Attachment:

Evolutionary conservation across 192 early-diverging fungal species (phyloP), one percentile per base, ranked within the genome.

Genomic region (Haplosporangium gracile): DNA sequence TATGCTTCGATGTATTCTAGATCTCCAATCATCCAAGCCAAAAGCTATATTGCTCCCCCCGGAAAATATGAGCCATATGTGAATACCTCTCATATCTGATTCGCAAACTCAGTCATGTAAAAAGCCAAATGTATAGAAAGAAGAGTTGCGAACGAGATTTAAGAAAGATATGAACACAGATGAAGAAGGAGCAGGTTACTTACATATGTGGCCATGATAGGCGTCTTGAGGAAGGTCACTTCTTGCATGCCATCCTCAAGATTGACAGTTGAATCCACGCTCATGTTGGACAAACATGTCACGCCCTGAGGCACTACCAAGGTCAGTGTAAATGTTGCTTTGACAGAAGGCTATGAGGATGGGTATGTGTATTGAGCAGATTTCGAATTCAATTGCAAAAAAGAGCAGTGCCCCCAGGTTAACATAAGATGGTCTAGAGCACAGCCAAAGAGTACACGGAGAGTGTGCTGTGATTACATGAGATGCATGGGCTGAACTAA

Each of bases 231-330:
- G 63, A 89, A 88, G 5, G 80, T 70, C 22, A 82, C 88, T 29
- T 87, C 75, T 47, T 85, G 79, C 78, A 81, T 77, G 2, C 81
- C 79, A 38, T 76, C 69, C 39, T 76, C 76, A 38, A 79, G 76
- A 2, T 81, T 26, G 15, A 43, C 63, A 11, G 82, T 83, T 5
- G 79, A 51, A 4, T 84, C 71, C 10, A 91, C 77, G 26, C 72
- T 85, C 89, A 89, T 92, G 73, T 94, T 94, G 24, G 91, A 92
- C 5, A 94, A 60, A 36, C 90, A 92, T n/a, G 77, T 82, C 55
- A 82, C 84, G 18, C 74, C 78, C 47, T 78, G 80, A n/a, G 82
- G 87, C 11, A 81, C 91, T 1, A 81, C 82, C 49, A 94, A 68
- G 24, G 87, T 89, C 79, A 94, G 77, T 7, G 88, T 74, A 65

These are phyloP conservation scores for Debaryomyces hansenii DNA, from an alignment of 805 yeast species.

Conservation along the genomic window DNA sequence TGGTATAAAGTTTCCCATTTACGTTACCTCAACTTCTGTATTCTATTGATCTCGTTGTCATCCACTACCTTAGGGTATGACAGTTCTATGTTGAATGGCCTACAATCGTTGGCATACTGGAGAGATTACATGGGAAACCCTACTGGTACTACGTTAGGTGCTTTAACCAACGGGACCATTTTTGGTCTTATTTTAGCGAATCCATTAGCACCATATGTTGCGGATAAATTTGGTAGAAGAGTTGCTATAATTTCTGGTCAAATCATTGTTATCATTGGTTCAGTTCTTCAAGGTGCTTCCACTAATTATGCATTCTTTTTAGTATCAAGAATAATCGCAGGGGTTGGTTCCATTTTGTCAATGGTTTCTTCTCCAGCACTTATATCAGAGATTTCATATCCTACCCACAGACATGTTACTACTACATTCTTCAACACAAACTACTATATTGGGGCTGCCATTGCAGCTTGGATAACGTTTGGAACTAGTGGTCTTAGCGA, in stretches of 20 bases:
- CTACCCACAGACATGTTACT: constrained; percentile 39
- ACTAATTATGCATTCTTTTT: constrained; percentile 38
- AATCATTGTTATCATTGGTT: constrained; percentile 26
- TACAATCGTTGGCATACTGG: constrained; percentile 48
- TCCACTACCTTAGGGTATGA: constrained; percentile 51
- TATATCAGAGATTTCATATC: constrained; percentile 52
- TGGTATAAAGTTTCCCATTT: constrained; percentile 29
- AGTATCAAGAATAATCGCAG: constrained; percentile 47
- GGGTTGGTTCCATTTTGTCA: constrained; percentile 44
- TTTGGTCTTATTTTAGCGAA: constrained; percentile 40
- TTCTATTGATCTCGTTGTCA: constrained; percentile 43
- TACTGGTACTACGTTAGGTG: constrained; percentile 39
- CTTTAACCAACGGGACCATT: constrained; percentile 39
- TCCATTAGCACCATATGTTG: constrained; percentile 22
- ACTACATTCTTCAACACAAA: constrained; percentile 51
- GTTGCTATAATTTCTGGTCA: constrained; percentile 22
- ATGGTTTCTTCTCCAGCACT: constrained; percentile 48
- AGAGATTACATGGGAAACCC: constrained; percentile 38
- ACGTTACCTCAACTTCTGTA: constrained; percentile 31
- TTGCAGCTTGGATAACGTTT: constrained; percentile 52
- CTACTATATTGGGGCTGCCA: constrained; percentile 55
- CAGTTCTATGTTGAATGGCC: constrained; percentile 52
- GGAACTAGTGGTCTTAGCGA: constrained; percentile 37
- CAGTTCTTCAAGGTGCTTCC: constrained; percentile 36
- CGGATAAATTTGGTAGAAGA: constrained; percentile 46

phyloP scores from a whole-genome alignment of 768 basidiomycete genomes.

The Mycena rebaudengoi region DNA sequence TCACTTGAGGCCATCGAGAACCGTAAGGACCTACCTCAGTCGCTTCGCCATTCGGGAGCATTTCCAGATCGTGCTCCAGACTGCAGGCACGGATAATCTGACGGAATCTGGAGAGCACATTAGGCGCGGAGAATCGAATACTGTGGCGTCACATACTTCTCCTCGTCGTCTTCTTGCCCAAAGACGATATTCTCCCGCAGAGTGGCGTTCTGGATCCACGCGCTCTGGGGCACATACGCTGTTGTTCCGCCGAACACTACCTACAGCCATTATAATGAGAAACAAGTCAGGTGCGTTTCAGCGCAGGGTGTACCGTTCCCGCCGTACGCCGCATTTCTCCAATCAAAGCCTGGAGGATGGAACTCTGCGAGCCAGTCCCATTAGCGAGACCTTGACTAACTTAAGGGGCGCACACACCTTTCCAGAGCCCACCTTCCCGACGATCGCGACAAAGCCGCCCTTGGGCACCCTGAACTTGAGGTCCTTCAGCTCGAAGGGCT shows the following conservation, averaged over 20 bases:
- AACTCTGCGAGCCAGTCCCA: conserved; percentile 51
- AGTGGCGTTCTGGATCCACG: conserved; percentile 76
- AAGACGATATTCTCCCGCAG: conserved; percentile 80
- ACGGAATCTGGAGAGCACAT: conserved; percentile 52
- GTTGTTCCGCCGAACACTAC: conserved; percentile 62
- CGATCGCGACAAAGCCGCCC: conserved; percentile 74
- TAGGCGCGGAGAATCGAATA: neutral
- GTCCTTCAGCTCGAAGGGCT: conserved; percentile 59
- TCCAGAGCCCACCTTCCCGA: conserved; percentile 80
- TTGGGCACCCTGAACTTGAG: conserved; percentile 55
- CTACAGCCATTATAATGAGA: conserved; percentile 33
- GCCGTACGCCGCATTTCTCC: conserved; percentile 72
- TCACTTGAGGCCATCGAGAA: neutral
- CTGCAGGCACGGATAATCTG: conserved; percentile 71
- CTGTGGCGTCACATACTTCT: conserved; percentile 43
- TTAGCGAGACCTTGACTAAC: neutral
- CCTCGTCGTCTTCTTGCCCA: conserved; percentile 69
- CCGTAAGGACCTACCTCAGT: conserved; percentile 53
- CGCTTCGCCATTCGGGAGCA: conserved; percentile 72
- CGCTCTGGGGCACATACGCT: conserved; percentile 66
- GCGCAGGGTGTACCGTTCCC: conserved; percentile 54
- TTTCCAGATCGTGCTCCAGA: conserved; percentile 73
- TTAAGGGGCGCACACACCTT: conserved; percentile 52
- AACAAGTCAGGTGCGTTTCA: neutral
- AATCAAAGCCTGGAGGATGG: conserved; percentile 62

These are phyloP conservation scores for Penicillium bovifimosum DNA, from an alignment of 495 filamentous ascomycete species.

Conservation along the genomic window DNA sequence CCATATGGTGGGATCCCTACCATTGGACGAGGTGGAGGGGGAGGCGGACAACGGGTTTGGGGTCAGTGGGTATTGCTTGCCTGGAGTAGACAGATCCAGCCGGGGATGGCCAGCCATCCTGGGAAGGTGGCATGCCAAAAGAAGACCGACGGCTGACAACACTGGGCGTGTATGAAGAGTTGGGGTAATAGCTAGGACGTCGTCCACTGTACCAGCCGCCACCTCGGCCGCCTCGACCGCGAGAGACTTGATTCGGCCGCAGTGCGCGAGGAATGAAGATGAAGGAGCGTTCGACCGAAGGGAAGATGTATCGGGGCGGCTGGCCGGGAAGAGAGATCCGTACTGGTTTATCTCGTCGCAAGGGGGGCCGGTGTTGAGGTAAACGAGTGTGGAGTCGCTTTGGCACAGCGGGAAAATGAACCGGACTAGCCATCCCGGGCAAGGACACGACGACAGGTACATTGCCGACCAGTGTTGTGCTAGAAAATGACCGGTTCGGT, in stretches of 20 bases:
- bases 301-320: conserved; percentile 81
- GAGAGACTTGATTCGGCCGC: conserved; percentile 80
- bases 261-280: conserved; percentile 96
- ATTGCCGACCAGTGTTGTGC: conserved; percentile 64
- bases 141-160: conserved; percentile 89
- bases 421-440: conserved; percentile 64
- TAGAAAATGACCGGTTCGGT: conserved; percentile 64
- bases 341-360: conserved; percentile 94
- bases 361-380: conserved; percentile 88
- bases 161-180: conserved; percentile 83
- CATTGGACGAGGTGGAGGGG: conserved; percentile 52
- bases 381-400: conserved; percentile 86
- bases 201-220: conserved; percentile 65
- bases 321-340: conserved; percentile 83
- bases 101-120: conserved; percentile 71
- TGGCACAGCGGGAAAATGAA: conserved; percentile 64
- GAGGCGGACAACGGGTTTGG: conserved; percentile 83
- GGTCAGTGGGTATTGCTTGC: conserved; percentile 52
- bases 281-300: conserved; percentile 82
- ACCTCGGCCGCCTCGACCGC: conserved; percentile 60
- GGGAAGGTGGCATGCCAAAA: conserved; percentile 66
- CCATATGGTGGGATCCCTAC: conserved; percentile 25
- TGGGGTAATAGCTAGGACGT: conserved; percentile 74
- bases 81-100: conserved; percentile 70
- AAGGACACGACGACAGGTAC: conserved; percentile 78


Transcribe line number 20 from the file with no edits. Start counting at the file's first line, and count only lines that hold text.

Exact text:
- TCCACTACCTTAGGGTATGA: constrained; percentile 51